Look for: The reblooming daylilies of the Rainbow Rhythm series stand out for their sturdy, stunning flowers and long bloom time, especially ‘Sound of My Heart,’ ‘Storm Shelter,’ and ‘King of the Ages.’ They are spectacular!
How it grows: Up to 2 feet tall and 2 feet wide in full sun and moist, well-drained soil; zones 3–9.
Barrenwort (Epimedium wushanense; ‘Sandy Claws’)
Underused in American gardens, epimediums produce thick, spreading stands of sturdy, angel-wing foliage and spidery springtime flowers. They are a wonderful groundcover in hot, dry shade, but they don’t mind moisture, either. Time-tested varieties include red-and-white-flowered Epimedium x rubrum, lavender-flowered E. grandiflorum ‘Lilafee,’ and yellow-flowering Epimedium x versicolor ‘Sulphureum.’
Look for: Epimedium ‘Pink Champagne’ has dense sprays of pink and raspberry flowers with dainty evergreen leaves spotted with burgundy. The unique E. wushanense ‘Sandy Claws’ has long, sharply toothed leaves that emerge maroon and mature to dark green, with pale-cream flowers.
How it grows: Up to 1 foot tall and 4 feet wide in partial shade and moist, well-drained soil; zones 6–8.
Coneflower (Echinacea Kismet Red)
With their tough foliage and cheerful flowers, coneflowers form robust, ever-expanding clumps that never disappoint. Their seed heads are decorative in fall and winter, and are also a source of food for birds. They love hot, baking sun and can go without water when necessary, but they can also withstand the occasional deluge with ease. Beloved varieties like large-flowered ‘Magnus’ and compact ‘Kim’s Knee High’ celebrate this species’ rosy-pink heritage, while ‘White Swan’ is the traditional white-flowered variety.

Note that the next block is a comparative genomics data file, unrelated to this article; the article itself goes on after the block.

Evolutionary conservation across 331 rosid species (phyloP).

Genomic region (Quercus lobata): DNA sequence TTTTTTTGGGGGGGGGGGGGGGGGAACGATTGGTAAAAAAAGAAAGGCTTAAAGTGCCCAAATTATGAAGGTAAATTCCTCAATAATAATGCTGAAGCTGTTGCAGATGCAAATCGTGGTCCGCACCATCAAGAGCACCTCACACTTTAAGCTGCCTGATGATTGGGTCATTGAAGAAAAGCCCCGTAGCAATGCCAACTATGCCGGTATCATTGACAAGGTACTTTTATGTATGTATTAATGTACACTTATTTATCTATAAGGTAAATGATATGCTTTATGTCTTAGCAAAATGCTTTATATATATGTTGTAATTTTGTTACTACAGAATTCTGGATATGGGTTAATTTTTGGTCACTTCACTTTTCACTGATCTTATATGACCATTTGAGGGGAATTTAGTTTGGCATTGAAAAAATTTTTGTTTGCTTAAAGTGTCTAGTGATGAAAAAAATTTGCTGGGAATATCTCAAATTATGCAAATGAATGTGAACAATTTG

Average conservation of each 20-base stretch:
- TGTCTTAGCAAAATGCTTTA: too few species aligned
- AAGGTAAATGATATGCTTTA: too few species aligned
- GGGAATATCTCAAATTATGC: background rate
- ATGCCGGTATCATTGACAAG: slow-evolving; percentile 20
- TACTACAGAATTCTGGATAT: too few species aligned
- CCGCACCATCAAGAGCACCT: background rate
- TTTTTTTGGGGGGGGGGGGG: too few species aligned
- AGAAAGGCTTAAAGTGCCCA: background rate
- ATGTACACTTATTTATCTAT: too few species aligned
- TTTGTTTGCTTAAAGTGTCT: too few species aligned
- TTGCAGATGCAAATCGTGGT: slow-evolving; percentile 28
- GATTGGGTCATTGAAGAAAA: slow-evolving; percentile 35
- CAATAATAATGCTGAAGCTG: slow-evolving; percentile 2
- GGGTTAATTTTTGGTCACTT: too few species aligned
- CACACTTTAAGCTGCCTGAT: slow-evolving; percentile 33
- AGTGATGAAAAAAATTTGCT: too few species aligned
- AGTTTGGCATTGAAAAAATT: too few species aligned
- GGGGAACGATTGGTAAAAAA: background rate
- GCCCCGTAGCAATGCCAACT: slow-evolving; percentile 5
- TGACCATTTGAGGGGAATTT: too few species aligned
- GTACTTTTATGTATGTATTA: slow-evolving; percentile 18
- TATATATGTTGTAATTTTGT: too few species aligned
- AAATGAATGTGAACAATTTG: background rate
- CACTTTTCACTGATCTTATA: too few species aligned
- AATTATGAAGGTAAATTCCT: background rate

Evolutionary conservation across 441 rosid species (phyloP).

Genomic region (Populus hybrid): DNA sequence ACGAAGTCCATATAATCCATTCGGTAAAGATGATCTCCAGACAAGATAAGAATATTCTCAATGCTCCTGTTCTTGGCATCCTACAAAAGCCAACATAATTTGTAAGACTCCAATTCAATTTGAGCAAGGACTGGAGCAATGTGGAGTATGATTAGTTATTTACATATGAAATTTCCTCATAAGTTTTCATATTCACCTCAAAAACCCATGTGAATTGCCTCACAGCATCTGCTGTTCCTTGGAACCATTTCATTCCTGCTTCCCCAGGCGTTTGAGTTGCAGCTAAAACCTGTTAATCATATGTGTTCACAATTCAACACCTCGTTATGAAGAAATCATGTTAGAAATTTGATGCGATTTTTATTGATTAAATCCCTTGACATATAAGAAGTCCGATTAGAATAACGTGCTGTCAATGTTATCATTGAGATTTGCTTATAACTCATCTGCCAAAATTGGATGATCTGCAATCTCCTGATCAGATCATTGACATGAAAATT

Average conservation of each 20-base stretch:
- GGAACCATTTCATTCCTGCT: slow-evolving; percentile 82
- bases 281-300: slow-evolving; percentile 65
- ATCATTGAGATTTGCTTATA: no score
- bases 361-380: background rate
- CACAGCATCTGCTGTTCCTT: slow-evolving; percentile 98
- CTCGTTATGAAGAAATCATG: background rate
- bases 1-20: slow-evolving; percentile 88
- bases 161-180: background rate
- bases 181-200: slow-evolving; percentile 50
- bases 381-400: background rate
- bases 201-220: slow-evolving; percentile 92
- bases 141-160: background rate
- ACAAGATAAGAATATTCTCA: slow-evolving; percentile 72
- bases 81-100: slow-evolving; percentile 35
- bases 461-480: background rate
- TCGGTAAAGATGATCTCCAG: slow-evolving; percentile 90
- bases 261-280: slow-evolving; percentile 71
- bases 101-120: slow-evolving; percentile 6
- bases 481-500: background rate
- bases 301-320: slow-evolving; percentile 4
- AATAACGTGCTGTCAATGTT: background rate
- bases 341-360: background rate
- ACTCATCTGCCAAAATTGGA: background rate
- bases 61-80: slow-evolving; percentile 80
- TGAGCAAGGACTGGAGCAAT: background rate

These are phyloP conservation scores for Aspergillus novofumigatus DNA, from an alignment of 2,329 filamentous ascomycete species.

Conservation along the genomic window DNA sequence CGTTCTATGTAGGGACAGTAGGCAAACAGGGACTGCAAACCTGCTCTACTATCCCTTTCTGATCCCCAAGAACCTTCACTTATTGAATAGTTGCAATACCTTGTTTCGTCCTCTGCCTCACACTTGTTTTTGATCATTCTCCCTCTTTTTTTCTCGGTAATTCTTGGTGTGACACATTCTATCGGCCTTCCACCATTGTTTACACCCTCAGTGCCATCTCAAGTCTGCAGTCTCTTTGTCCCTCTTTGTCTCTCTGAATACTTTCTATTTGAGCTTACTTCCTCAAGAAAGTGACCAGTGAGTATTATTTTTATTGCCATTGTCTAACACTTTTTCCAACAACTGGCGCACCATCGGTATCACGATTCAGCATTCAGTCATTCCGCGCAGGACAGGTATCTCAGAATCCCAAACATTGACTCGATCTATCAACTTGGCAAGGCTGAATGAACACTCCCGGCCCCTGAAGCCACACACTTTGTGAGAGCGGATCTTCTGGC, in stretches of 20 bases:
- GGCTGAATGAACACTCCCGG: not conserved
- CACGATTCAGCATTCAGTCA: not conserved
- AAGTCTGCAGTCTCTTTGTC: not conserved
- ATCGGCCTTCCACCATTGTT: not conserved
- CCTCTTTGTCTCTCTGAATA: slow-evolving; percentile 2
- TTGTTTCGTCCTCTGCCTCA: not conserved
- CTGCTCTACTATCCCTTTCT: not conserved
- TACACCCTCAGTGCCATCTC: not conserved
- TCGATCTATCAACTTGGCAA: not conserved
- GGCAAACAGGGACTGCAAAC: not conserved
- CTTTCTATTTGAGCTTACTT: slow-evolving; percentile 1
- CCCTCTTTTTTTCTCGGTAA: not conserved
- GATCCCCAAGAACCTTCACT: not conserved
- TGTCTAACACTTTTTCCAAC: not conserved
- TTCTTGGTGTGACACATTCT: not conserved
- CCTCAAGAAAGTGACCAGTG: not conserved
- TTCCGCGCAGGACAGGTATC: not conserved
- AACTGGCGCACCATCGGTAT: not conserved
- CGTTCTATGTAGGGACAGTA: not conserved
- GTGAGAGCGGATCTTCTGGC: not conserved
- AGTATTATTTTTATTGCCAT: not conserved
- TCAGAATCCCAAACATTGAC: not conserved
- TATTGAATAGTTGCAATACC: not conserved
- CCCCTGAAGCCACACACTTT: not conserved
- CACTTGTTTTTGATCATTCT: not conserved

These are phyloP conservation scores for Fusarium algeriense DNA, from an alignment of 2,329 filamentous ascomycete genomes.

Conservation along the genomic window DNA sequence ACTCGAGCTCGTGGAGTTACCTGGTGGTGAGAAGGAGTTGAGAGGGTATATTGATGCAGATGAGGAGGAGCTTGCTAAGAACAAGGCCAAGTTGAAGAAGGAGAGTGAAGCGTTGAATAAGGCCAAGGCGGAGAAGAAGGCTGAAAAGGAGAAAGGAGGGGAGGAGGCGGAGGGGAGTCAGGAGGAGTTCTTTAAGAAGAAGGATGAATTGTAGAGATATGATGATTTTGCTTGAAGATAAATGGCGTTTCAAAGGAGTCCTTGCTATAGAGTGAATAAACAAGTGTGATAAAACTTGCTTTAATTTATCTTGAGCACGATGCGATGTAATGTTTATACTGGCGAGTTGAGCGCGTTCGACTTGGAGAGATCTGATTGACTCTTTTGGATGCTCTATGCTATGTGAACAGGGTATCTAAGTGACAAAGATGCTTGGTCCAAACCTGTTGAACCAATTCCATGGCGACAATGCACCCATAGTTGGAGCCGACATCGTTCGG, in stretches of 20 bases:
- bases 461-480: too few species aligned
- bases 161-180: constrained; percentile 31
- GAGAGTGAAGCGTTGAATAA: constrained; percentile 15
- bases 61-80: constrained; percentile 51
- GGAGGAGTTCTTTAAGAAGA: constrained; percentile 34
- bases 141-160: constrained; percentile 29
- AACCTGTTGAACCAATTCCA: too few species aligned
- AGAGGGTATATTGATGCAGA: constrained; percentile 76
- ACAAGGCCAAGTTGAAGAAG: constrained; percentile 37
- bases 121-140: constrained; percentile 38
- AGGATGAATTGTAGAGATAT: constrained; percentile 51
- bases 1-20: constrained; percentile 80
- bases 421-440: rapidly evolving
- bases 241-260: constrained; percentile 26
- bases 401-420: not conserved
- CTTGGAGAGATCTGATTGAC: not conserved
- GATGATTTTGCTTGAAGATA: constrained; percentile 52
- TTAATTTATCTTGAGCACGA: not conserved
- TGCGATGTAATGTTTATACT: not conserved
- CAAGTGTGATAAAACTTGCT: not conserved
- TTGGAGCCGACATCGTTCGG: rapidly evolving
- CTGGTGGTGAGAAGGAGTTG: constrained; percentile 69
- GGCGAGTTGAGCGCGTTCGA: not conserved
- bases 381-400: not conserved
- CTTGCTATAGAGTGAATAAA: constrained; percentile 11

Look for: Expanding the coneflower rainbow is the even hardier Kismet series, with earlier, longer-lasting blooms in orange, raspberry, red, white, and yellow that keep going until frost. Keep an eye out for compact Prima Ginger, too, with its stunning multicolored blooms in soft shades of orange and pink.
How it grows: Up to 4 feet tall in full sun to part shade and well-drained soil; zones 3–9.
Bee balm (Monarda didyma Balmy ‘Red’)
Bee balm is a beloved old-fashioned perennial, attracting bees, butterflies, and hummingbirds with tall stems of aromatic foliage topped with shaggy blooms in warm colors. Often listed as a plant suited to rain gardens, this native appreciates moist soil in summer, but does just fine with occasional dry spells, too. Plus, it’s deer resistant. Older varieties were rangy and susceptible to powdery mildew in hot, humid weather. Breeders have developed new varieties with mildew resistance, like the long-popular ‘Marshall’s Delight,’ ‘Gardenview Scarlet,’ and ‘Jacob Cline,’ which have tidier habits to boot.
Look for: The new dwarf Balmy series is worth seeking out for its small stature (only a foot tall), dense blooms, extra mildew resistance, compact habit, and lilac, pink, purple, and rose-hued blooms.